Bug 835838 - Process does not exist, but "/bin/kill -0" and "kill -0" return 0
Process does not exist, but "/bin/kill -0" and "kill -0" return 0
Product: Red Hat Enterprise Linux 6
Classification: Red Hat
Component: util-linux-ng (Show other bugs)
Unspecified Unspecified
unspecified Severity unspecified
: rc
: ---
Assigned To: Karel Zak
Depends On:
  Show dependency treegraph
Reported: 2012-06-27 05:13 EDT by David Tonhofer
Modified: 2012-06-30 13:57 EDT (History)
1 user (show)

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Fixed In Version:
Doc Type: Bug Fix
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Clone Of:
Last Closed: 2012-06-28 06:51:49 EDT
Type: Bug
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Bash session (7.47 KB, text/plain)
2012-06-27 05:13 EDT, David Tonhofer
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Description David Tonhofer 2012-06-27 05:13:14 EDT
Created attachment 594724 [details]
Bash session

Description of problem:

A process with PID 6156 has been forcefully terminated. The process is not in the process list.

However, "kill -0" insists that the process exists and does so as long as a SIGTERM has not been sent.

See bash session attached.

Version-Release number of selected component (if applicable):


How reproducible:

Not reproduced yet.

Expected results:

No invisible process
Comment 2 Jaromír Cápík 2012-06-28 05:59:33 EDT
Hello David.

The kill command is a bit tricky. It exists in two separate upstream sources (procps and util-linux) and it's currently disabled in the procps build to avoid conflicts. As it's shipped with util-linux only, I'm going to change the component to util-linux.

Comment 3 Karel Zak 2012-06-28 06:51:49 EDT

as you can see from your strace output there is no issue with kill(1).

It seems that the 6156 in your example is thread ID and the TID is
possible to use for kill(2) syscall.

The threads are not included in the "ls /proc" output (not included in readdir()
) to avoid performance problems on many systems with huge number
of threads, but you can address the threads directly (e.g. ls /proc/<TID>).

For example gnome-terminal with four threads:

$ ps -eLf | grep 2554
kzak      2554  1994  2554  0    4 Jun27 ?        00:00:02 gnome-terminal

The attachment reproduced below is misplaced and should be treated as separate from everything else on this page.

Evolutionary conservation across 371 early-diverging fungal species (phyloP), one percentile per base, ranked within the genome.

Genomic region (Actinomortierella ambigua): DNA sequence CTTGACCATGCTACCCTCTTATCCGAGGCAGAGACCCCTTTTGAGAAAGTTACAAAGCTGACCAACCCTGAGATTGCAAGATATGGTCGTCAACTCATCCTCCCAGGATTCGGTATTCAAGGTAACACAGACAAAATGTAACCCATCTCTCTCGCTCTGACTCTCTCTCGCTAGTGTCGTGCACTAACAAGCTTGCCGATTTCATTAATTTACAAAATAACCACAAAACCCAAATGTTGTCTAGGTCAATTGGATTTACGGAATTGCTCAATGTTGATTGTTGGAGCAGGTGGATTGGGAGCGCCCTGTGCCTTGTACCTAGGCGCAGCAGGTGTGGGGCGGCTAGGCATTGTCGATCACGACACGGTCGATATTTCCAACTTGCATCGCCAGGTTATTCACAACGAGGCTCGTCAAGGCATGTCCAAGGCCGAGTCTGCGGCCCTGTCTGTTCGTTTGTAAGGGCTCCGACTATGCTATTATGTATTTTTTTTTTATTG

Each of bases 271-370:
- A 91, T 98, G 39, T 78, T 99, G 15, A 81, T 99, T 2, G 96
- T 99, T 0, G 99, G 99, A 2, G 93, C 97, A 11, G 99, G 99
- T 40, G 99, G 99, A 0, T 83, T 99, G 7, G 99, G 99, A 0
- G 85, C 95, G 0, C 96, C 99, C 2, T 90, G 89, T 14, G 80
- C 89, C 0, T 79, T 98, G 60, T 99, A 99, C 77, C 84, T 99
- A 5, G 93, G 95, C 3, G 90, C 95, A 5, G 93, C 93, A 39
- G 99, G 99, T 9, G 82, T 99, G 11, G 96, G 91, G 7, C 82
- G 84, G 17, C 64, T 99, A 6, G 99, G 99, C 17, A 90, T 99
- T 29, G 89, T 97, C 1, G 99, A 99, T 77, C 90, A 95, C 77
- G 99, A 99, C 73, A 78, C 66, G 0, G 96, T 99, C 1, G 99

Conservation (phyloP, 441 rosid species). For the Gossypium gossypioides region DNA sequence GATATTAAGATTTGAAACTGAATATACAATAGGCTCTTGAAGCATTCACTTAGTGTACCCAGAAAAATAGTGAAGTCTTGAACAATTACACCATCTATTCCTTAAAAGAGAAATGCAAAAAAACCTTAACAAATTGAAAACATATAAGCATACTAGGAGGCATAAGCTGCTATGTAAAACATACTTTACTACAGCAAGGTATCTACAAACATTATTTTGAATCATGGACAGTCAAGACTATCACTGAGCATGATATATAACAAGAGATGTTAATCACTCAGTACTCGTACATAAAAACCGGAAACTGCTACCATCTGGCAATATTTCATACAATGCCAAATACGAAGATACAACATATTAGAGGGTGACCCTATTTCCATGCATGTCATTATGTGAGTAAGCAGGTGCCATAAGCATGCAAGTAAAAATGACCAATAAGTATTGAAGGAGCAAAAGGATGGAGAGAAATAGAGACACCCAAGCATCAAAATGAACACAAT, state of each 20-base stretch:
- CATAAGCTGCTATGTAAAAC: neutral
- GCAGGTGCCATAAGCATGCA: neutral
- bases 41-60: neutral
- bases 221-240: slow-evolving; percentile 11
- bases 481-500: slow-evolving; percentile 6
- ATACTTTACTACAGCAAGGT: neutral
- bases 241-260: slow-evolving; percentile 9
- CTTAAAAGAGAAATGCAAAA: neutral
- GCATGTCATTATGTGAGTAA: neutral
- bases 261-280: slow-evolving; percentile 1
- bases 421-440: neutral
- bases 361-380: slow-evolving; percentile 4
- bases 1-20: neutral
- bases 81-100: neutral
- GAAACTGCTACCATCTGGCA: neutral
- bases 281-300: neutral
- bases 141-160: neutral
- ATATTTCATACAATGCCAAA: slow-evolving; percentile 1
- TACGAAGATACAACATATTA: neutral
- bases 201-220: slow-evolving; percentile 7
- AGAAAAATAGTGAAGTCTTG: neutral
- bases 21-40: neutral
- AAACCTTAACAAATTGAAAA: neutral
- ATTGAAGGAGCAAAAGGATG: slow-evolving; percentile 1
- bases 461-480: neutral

kzak      2554  1994  2557  0    4 Jun27 ?        00:00:00 gnome-terminal 
kzak      2554  1994  2558  0    4 Jun27 ?        00:00:00 gnome-terminal 
kzak      2554  1994  2561  0    4 Jun27 ?        00:00:00 gnome-terminal 

The important is LWP column (thread ID).

$ ls /proc/2554/task/                                                      
2554  2557  2558  2561

Let's play with thread 2557:

$ cat /proc/2554/task/2557/comm 

$ ls /proc | grep 2557   # <<< nothing !

but the task is accessible from top-level /proc directory if
full path is specified

$ cat /proc/2557/comm                                                     

... and now kill:

$ strace -e kill kill -0 2557                                               
kill(2557, SIG_0)                       = 0
+++ exited with 0 +++
success. Not a bug from my point of view.
Comment 4 David Tonhofer 2012-06-30 13:57:26 EDT
Hi Karel,

> It seems that the 6156 in your example is thread ID and the TID is possible to use for kill(2) syscall.

Forehead slap! I didn't think of this at all. Good grief. Maybe I'm too old school. 

The problem occurred because one of our scripts was of the opinion that the PID an earlier instance had written to a pidfile/lockfile was still valid and it just refused to continue. It seems that the space of PIDs is becoming somewhat constrained now that it is shared with TIDs. Time to move PID/TID to a sparsely populated 128bit space. Maybe.

On the other hand, there is still a problem somewhere..

- The strace shows a call to "kill" but:
- The kill(2) manpage doesn't mention threads at all.
- There is a specially designed tgkill(2) to signal threads.
  Its manpage says; "By contrast, kill(2) can only be used to send a 
  signal to a process (i.e., thread group) as a whole, and the signal will be
  delivered to an arbitrary thread within that process.)"

So either the kill(2) manpage and the tgkill(2) are wrong / need to be completed or there is an implementation problem with the kill syscall.

Best regards,

-- David

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